Here is another snapshot of a day in the life of yours truly in Paradise.
All photos taken today.
7.00am as per usual is out in the garden clearing land – rocks, stumps and whatever. There’s a sign on the wall that says: “WORK: Pick up sticks . . . OR . . . Pick up stones!” One or the other are sure to be on the work list.
In this panorama I’m currently clearing the land to the left of my Faleo’o ready for grass and more, yes more Hibiscus (Rosa Sinensis) that I’ll be growing from seed I imported from Tahiti and the USA. It’s taken more than a week to clear this section of land working 2-3 hours at a time working to avoid the hot or humid times the day.
I leave large rocks in the ground and dig/winch out anything I can move with a couple of 1 ton chain blocks and strops. It’s hard physical work but the result is worth it!
The first one lasted a couple of years then when the posts rotted, I replaced them with good Poumuli hardwood posts that I’m told will last many years. Recently I’ve been rollign and winching the rocks into place to build a rim of concrete/stone half-height walls and bench/tables around the perimiter.
Cooking is on fire (centre) and the piles of sones from the last couple of days are right of the axe.
Today I spent an hour twisting No6 fencing wire into a hook to lift up the grate/grill for easier fire starting and making a wire hook/hanger that can be used as a handle to pick up hot posts without requiring oven mits or Samoan-style hands!
Fuel is a mixture of dried Kamaligi/Tamaligi wood and coconut husks. Nothing is wasted.
A trip into the plantation returned the above produce, more than enough for one day.
The green photo is of the Plantation Trail that leads down to five off-shoot paths to the left, numbered of course . . . Tasi, Lua, Tolu, Fa and Lima.
Today I worked my way down getting as far as Tolu then back to Lua. This returned three bunches of bananas for me (two lovely Fai Samoa bunches and one of my favourite Pulukamu), some coconuts, two small bunches of bananas for the pigs and a small Taamu – enough for a couple of days eating by one person and left overs for the dogs.
Pulukamu is a transliteration of Bubble Gum and the banana has a slight chewy-ness to it with a gentle difference to the taste. I can now tell the tastes, look and texture of the various bananas and grow all seven of the varieties that commonly grow here in Samoa.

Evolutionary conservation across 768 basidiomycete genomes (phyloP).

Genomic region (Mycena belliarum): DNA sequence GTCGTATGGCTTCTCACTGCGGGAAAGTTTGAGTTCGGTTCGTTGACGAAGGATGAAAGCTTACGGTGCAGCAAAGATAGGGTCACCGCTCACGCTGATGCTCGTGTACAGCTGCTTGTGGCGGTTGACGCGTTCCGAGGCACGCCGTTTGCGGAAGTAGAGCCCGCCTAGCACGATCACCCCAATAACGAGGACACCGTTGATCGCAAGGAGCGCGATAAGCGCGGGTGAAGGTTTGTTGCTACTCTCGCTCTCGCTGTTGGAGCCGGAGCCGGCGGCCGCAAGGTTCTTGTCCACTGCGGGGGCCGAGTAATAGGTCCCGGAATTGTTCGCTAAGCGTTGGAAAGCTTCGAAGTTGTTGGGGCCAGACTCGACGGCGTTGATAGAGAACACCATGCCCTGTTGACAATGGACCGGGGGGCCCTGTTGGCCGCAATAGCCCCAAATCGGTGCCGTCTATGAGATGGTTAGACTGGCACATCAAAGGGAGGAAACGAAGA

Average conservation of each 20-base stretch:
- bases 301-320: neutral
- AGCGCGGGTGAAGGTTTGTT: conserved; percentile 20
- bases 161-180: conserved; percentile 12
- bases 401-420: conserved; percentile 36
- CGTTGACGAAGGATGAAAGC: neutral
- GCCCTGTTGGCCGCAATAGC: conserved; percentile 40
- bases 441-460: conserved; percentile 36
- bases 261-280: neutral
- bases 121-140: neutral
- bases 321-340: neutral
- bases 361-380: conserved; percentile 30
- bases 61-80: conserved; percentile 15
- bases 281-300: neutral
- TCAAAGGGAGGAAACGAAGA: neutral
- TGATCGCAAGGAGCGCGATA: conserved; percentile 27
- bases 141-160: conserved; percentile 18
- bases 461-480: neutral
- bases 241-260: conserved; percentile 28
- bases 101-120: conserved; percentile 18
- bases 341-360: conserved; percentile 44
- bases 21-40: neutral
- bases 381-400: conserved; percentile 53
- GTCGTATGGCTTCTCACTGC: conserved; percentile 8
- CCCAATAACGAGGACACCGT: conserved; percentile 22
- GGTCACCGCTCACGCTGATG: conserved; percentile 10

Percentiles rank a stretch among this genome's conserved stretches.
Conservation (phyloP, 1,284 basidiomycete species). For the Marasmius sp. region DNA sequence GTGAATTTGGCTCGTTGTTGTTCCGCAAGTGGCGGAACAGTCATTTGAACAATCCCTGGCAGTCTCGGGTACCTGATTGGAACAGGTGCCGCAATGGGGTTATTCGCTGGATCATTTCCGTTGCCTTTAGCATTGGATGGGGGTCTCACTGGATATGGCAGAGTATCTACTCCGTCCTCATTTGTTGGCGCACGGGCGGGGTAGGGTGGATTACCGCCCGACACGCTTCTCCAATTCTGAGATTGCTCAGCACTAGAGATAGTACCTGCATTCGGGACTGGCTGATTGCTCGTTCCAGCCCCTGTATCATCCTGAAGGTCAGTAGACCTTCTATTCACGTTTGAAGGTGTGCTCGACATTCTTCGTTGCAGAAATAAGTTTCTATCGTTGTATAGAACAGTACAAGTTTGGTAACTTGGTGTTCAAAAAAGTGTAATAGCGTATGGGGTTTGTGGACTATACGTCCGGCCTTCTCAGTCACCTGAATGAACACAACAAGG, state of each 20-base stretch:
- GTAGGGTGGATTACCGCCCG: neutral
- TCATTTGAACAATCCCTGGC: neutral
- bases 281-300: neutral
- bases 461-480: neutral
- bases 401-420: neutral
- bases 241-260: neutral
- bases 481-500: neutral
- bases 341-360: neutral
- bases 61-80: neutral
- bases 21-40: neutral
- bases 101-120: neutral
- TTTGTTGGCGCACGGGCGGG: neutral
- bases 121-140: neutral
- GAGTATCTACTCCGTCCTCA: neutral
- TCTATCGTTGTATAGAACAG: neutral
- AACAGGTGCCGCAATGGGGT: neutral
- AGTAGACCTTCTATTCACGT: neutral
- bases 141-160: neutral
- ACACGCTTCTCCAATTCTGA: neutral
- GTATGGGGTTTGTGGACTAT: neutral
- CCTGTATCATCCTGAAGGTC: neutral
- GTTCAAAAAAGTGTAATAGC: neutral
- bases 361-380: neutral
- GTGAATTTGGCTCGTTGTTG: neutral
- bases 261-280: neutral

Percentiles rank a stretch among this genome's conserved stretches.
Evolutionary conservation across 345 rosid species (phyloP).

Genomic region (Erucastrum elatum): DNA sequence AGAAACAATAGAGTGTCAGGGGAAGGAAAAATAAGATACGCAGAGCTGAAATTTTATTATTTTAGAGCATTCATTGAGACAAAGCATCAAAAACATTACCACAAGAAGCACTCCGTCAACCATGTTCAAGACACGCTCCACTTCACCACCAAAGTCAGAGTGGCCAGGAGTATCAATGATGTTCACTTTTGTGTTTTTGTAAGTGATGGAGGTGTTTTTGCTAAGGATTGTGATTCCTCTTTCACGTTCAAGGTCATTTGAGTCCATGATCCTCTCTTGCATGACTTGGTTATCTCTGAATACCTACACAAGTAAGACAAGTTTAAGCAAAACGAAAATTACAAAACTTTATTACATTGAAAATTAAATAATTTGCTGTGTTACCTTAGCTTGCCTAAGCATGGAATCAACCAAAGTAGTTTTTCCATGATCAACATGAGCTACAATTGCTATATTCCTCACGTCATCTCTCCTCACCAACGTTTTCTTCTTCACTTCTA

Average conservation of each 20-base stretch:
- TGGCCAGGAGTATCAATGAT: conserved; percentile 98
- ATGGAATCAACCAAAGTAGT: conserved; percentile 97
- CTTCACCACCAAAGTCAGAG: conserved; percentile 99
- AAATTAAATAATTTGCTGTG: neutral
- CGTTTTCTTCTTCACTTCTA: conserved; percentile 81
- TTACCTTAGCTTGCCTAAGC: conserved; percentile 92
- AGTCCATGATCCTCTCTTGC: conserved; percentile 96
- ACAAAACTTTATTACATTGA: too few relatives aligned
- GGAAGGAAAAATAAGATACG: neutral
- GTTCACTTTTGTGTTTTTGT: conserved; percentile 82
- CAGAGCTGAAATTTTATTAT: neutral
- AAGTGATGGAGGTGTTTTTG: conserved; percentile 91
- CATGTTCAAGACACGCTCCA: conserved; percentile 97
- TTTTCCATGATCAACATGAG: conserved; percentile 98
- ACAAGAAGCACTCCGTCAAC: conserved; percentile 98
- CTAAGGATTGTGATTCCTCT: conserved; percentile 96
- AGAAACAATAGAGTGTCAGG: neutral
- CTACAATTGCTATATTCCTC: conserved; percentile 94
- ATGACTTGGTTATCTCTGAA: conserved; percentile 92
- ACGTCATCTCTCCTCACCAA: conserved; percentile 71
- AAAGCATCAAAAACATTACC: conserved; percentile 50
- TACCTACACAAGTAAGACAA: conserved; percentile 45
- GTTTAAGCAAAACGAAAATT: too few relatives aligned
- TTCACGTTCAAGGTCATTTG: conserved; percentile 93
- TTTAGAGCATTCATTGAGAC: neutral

The inset shows the size of these bananas, they are huge at 80mm diameter and 200mm in length. All guests go “Wow! Look at the size of them!” when they first see a Fai Samoa – everyone.
I will ripen them and then freeze them when they go yellow/brown, then eat them like an iceblock or ice-cream. Divine!
Meet Suka, Suka and Suka. Yup the guy I got them off answered my question, “What’s her name?” on the first delivery with Suka. Same thing on the second delivery . . . to which he explained that they’re all called Suka so that when he calls them they all come.
At this stage they still run away to the back corner of the pen when I call them but that will change in due course as they learn to be petted a bit more. Sad when they’ll all end up for dinner one day eh?
They’re happy with the recent rain – mud!
My office where the blogs originate, where my Tipline terminates and the home of investigations, research, marketing, thinking, international communications and suchlike!
It normally sports a hanging mosquito net but that’s down while I’m tidying up and finishing the construction in preparation for a fixed mesh netting around the office in the next week or so.
Today’s blogging ‘work’ included this post done late afternoon [a good hour or more], and in the morning (after a couple of hours on the land) a write-up from the Tradeqoin update where they announced recently that they had reassessed their business plan and devalued the Tradeqoin company, lowered their crowdfunding ask and so on. This took me about 3 hours including research work, analysis and writing.
This is one of the more unusual Hibiscus colours in Samoa, one I call Samoan Orange Estate. I only have one plant which has produced its second bloom but it’s healthy and will produce some good wood for propagation in due course.
I’ll finish the day with a couple of hours setting up the Hibiscus seeds for growing in cardboard egg boxes and plastic seed trays.
I’ll be cooking a chicken and Taamu soup (normally chicken & Taro) on the umu kuka fireplace and probably a game of cards and a little bit of time ‘tickling the ivories’ on the piano to finish out the day and week.
Saturday morning is into town for shopping. Frozen chicken, matches, curry, bread and onions are the items on the list so far.
That’s a wrap from me with a nice little check out from a day in Paradise!